Do you think it’s possible to like a book more because you’ve seen the movie first? I know movies are never as good as the books on which they’re based, but I find if I watch the movie FIRST then I like both. In the case of Something Borrowed, by Emily Giffin, I think having Kate Hudson and Ginnifer Goodwin in my head made the story come more alive. I saw the movie years ago and finally got around to reading it. I was in the mood for something a little lighter and more consuming than the literary fiction I’ve been reading, and this really fit the bill.
Rachel White is the consummate good girl. A hardworking attorney at a large Manhattan law firm and a diligent maid-of-honor to her charmed best friend Darcy, Rachel has always done the right thing and played by all the rules. Since grade school, she has watched Darcy shine, quietly accepting the sidekick role in their lopsided friendship. But that suddenly changes the night of her thirtieth birthday when Rachel finally confesses her feelings to Darcy’s fiancé, Dex—and is both horrified and thrilled to discover that he feels the same about her. As the September wedding date nears, events spiral out of control, and Rachel knows she must make a choice between her heart and conscience. In so doing, she discovers that the lines between right and wrong can be blurry, endings aren’t always neat, and sometimes you have to risk everything to be true to yourself.
Dudes, I read this in one day! Started with a few hours on my deck, then later as my hubs watched the Alabama game (Roll Tide!) and then into the wee hours of the night. The last time I read a whole book in a day was, like, Animal Farm? Because it was like 100 pages? Griffin’s writing style and formatting (hello short chapters. I must get better at writing short chapters), kept me saying “one more chapter, okay just one more chapter,” until I finally just gave in and stayed up until 1:30 in the morning to finish.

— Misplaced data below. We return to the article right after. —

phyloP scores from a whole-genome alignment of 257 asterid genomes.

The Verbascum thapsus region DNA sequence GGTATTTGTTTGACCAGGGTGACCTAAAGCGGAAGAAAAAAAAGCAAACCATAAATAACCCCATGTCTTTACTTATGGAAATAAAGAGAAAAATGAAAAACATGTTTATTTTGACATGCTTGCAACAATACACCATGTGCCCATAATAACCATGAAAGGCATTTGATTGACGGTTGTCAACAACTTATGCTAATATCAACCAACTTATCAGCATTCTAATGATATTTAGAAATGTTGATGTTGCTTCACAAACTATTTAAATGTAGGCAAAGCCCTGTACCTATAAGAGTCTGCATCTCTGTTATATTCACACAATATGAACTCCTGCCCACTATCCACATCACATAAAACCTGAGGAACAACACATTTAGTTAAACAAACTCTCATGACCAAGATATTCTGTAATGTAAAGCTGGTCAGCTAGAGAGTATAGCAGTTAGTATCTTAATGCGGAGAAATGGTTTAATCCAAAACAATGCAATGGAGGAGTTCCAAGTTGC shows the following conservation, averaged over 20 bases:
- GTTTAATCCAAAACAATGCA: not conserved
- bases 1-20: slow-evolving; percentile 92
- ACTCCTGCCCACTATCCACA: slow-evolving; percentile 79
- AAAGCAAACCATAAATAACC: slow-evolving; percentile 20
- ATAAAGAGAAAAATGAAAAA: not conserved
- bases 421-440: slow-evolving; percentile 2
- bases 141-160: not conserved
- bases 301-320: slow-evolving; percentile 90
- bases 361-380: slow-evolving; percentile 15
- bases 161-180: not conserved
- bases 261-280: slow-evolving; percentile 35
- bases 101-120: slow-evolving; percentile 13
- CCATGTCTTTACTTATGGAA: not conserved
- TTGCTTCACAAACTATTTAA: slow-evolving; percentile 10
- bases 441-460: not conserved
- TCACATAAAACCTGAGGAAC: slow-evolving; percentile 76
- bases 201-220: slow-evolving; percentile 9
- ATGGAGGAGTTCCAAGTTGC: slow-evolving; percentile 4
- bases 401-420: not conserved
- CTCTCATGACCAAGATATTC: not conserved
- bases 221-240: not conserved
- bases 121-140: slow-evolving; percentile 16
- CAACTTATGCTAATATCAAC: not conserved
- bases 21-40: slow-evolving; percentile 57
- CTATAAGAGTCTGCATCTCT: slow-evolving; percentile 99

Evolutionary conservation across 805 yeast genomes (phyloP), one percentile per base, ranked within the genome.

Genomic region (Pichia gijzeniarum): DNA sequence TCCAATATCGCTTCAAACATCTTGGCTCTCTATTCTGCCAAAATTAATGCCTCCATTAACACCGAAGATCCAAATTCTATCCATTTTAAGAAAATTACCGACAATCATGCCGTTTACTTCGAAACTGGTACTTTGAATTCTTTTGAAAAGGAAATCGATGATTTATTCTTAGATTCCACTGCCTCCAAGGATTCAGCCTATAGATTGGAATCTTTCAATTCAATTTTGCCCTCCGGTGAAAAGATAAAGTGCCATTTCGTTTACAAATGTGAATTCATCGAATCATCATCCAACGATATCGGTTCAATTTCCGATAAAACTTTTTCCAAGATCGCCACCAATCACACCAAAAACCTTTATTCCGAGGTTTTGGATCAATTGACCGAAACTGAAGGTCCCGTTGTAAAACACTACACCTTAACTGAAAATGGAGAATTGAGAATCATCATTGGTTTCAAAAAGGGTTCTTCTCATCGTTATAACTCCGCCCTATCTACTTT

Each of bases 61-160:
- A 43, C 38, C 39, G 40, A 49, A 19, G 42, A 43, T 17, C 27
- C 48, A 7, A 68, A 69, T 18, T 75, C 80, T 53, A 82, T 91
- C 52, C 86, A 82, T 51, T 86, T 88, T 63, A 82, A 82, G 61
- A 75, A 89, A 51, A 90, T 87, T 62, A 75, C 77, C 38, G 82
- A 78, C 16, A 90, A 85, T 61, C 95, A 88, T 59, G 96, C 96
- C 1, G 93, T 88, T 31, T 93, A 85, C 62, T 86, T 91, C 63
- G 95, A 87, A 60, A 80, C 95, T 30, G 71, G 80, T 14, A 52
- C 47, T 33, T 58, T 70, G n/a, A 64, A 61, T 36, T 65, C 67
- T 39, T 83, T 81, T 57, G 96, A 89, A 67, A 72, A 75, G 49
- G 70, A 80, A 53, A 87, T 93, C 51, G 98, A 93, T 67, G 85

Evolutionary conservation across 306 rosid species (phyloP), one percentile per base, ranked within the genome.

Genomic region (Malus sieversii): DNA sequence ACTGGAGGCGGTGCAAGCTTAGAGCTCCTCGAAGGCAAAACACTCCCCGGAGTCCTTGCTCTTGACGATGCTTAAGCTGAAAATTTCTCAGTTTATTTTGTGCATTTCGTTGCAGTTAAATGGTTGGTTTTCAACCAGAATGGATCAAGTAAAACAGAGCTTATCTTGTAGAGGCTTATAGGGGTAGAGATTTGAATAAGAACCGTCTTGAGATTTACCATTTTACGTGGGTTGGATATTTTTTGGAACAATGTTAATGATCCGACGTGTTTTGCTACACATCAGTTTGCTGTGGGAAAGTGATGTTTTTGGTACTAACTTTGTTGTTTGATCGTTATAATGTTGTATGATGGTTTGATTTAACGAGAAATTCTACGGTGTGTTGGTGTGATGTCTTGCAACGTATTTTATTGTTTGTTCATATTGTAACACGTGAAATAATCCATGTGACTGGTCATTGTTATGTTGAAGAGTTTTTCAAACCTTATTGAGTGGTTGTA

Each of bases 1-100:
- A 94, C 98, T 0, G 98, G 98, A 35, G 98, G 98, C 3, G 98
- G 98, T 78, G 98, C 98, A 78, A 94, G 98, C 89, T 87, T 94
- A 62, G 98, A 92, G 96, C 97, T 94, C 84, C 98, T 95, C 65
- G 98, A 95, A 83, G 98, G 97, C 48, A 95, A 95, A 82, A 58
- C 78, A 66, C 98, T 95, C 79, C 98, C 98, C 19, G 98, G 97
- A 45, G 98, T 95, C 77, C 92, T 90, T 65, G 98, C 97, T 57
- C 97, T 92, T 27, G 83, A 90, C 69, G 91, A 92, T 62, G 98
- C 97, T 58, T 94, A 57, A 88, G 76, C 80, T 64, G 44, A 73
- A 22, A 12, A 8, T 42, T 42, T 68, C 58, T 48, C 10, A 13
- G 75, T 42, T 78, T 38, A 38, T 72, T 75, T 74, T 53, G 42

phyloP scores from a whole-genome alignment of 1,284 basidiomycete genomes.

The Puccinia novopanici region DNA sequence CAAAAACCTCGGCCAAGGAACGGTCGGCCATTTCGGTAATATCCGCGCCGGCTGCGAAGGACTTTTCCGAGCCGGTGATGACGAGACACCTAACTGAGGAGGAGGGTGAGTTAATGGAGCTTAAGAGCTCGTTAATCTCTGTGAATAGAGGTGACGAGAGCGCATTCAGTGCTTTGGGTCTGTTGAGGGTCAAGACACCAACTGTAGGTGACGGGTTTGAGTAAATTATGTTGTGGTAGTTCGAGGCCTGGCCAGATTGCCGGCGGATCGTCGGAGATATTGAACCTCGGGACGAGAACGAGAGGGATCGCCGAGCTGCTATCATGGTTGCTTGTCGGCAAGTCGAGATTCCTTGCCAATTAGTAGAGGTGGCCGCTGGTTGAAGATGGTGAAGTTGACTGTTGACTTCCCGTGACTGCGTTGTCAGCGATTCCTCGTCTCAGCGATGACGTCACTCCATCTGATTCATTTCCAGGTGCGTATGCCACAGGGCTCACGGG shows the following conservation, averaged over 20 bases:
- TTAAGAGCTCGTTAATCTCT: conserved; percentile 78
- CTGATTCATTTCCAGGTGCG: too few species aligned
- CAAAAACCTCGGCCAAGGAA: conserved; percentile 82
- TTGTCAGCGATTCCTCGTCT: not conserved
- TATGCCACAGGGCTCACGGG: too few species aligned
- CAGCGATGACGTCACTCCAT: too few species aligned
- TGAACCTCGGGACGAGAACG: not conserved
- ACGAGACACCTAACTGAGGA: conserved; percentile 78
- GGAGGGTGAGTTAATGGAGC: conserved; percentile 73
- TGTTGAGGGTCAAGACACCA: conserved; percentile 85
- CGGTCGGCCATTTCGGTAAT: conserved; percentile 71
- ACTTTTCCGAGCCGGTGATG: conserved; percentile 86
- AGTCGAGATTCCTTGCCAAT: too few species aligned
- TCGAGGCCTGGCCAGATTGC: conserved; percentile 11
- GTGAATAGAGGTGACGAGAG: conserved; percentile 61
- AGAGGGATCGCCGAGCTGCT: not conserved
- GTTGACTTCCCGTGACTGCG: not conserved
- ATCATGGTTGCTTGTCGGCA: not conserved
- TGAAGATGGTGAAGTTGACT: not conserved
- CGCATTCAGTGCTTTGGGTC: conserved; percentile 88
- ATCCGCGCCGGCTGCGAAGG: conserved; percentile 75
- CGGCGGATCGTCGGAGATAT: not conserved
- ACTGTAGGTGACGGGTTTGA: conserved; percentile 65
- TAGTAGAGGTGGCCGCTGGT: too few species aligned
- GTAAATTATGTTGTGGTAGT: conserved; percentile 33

It’s hard to pinpoint what I loved about it. Of course I rooted for Rachel, and identified with her feelings of inadequacy that come from having “that friend” who seems to have a charmed life and the world by the balls. But Darcy was also just so fun to “watch,” especially as I was imagining Kate Hudson the whole time.
I did feel like it was a little long in the middle (if I had to read “we made love” one more time it would put me off sex indefinitely), but again I did read it in like 8 hours. Having more of a Darcy-like personality myself (always being straightforward about what I want, I mean, not the whole competitive, lying, conceited part), I got so frustrated with Rachel for letting things drag on. I wish I had seen just a teeny bit more of Darcy’s good side just to make the dilemma a bit more high stakes.
Despite that, the pacing was really good, the characters vivid, and the story realistic enough while still being the perfect escape. Four and a half stars.